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Jesus warned of a time when Herod’s beautiful temple would be destroyed, but the disciples could hardly believe him. The temple was arguably the most magnificent structure in the world, and its glow in the setting sun seemed as eternal as Jerusalem itself.
But a generation later Jewish zealots revolted against Rome. The rebellion began at the fortress of Masada then spread throughout Judea and Galilee. Romans were slaughtered, Jewish defenders battled bravely, and Emperor Nero sent General Vespasian to quell the uprising.
When Nero died, the general left for Rome, placing his son Titus in charge of the 80,000 troops. The siege began in April, 70, immediately after the Passover when Jerusalem was filled with strangers. Within city walls, the Jews splintered into various factions, fighting each other at the very time they needed solidarity. Food supplies ran out and the population began dying from starvation. The high priest’s wife, accustomed to living in luxury, begged for crumbs like a street urchin. Captured Jews were crucified at a rate of 500 a day, crosses encircling the city. Daily temple sacrifices ceased July 17, all hands being needed for defense.
The Romans, using catapults and battering rams, finally broke through the walls. The Jews streamed into the temple. Titus had reportedly wanted to spare the edifice, but his soldiers would not be restrained. A firebrand was hurled through the golden gate and exploded like a bomb. The temple became an ocean of fire. It was August 10, 70, the same day of the year, it was said, in which Solomon’s earlier temple had been destroyed by Babylon.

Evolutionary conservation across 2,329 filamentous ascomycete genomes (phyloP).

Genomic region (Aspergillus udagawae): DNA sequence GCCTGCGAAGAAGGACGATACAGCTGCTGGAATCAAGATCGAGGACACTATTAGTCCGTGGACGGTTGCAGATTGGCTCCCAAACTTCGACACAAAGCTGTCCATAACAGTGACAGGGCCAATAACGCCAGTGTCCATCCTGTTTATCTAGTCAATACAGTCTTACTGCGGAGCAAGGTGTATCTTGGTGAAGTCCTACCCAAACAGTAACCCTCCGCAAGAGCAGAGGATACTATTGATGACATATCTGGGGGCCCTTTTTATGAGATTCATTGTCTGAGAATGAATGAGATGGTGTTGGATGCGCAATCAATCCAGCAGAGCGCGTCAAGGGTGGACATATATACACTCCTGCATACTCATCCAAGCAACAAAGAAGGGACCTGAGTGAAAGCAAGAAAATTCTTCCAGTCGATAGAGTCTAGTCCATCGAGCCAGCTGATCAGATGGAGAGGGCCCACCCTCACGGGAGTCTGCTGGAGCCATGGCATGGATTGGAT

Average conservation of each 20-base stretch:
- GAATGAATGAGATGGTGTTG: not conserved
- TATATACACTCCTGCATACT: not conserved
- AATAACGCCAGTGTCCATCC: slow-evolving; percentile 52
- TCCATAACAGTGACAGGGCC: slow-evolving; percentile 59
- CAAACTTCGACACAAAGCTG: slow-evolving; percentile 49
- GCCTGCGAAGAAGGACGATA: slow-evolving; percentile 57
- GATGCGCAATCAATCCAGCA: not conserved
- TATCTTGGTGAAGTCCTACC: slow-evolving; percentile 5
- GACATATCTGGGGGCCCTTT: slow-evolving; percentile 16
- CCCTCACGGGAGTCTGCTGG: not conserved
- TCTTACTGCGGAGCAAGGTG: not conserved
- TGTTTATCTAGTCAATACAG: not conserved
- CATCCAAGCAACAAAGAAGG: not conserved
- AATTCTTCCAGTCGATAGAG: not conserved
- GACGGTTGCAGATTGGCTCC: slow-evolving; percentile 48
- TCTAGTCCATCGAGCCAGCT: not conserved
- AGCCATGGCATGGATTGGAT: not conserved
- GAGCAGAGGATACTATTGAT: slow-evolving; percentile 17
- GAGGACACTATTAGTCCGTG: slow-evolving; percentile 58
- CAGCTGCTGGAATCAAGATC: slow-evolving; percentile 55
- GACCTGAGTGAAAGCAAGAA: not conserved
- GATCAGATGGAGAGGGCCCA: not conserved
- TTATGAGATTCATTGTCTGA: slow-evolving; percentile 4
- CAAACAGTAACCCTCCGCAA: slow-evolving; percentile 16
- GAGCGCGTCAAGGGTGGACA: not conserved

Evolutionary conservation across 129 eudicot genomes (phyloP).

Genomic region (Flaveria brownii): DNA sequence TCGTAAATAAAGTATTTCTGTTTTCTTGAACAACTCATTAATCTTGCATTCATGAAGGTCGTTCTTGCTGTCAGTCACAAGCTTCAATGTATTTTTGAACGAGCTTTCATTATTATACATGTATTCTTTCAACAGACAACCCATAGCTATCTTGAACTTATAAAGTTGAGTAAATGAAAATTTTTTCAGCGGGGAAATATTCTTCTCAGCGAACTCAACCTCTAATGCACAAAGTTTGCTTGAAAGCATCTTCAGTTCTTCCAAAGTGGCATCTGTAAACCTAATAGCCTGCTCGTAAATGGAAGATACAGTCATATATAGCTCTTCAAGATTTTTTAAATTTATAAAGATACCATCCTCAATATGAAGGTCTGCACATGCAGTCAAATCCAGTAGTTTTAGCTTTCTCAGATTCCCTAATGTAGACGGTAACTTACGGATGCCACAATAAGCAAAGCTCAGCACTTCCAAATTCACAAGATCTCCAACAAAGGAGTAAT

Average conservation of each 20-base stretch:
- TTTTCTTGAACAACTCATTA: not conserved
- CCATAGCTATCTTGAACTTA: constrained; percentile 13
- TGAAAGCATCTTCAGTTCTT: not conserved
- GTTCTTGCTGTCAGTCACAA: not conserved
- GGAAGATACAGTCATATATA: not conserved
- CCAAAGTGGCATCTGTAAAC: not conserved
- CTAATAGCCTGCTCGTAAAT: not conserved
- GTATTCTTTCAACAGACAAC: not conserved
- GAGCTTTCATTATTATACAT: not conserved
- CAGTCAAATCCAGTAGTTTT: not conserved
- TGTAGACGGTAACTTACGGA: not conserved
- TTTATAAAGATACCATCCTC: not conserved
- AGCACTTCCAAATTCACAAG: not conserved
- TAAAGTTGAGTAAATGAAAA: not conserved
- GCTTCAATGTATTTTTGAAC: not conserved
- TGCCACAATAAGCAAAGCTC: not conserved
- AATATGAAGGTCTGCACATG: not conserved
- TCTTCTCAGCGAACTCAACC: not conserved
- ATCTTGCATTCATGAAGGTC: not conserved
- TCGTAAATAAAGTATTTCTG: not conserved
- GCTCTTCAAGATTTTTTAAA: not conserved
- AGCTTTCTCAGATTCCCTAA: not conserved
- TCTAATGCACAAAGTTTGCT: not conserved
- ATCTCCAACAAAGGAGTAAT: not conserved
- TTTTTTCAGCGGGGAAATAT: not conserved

This, and the subsequent fall of Masada, extinguished Israel as a nation until its rebirth in the twentieth century. Most Christians had fled Jerusalem before its final hour, but the city’s destruction remains a defining event in Christian history. It further severed the young church from its Jewish roots, making it a global entity distinct from Israel and destined to develop its own identity among the Gentiles, bearing a message for all the world.
As Jesus was leaving the temple, one of his disciples said to him, “Teacher, look at these beautiful stones and wonderful buildings!” Jesus replied, “Do you see these huge buildings? They will certainly be torn down! Not one stone will be left in place.” (Mark 13:1,2)
Robert J. Morgan, On This Day : 265 Amazing and Inspiring Stories About Saints, Martyrs & Heroes, electronic ed. (Nashville: Thomas Nelson Publishers, 2000, c1997). August 10.
ALSO ON THIS DAY
1886 – Joseph M. Scriven, Plymouth Brethren hymnwriter, author of the hymn “What a Friend We Have in Jesus” drowned. He suffered with depression. A friend reported, “We left him about midnight. I withdrew to an adjoining room, not to sleep, but to watch and wait. You may imagine my surprise and dismay when on visiting the room I found it empty. All search failed to find a trace of the missing man, until a little after noon the body was discovered in the water nearby, lifeless and cold in death.”